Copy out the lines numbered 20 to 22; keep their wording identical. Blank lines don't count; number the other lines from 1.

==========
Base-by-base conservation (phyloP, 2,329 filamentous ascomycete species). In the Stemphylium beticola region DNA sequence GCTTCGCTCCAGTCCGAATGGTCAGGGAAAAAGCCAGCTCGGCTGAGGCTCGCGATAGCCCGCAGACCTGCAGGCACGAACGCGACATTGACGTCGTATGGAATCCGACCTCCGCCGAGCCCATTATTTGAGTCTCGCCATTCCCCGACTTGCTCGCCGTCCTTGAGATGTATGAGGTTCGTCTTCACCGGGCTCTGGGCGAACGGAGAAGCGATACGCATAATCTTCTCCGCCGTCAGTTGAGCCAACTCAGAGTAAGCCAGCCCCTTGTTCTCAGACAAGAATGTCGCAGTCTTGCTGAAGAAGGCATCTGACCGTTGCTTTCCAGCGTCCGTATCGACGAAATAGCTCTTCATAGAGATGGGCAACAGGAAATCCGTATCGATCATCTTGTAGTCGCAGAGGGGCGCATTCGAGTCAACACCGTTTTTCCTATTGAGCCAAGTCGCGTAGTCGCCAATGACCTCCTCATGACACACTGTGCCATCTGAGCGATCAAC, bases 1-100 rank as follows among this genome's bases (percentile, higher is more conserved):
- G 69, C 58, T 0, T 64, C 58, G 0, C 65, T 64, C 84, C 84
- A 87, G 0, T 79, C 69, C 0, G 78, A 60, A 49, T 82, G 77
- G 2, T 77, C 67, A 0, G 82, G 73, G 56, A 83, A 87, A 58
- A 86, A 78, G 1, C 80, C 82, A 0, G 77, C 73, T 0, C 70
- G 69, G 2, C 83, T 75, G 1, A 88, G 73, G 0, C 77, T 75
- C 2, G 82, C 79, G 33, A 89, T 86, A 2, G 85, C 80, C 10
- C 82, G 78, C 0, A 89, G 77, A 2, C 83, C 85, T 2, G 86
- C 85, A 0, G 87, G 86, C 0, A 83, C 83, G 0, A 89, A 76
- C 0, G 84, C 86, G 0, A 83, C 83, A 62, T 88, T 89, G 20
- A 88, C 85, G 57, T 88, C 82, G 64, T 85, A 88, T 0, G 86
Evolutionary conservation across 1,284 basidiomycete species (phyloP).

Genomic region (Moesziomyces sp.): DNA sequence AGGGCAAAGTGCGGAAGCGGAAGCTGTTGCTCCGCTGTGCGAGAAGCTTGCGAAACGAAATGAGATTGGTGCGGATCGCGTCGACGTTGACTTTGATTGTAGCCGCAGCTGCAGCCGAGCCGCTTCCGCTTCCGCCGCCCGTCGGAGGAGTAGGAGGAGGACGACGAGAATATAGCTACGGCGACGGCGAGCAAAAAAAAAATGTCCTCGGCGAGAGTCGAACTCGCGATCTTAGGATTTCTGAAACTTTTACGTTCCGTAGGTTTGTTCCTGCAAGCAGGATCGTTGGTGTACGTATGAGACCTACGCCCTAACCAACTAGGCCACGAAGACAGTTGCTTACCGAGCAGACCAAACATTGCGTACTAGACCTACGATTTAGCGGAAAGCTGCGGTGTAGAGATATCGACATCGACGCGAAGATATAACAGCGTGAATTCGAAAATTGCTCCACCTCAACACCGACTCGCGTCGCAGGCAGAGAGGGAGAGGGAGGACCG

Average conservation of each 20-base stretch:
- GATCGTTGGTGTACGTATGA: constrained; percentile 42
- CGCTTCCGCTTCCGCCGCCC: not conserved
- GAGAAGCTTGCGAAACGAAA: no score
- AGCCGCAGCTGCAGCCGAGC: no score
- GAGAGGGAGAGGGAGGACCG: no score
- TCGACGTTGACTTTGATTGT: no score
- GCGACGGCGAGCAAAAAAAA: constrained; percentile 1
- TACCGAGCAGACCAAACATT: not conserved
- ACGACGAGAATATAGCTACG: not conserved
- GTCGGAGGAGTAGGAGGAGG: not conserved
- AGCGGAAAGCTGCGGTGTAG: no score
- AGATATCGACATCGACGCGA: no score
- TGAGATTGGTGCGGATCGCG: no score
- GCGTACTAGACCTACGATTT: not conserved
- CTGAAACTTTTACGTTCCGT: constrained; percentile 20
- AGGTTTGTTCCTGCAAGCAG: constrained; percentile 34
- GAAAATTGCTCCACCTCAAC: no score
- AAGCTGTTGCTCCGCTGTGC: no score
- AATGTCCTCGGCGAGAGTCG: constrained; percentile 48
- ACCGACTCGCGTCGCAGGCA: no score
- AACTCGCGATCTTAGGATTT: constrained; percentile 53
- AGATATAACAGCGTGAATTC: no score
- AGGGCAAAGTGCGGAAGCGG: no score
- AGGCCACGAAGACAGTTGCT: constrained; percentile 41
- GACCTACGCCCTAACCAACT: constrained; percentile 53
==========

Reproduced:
- TCGACGTTGACTTTGATTGT: no score
- GCGACGGCGAGCAAAAAAAA: constrained; percentile 1
- TACCGAGCAGACCAAACATT: not conserved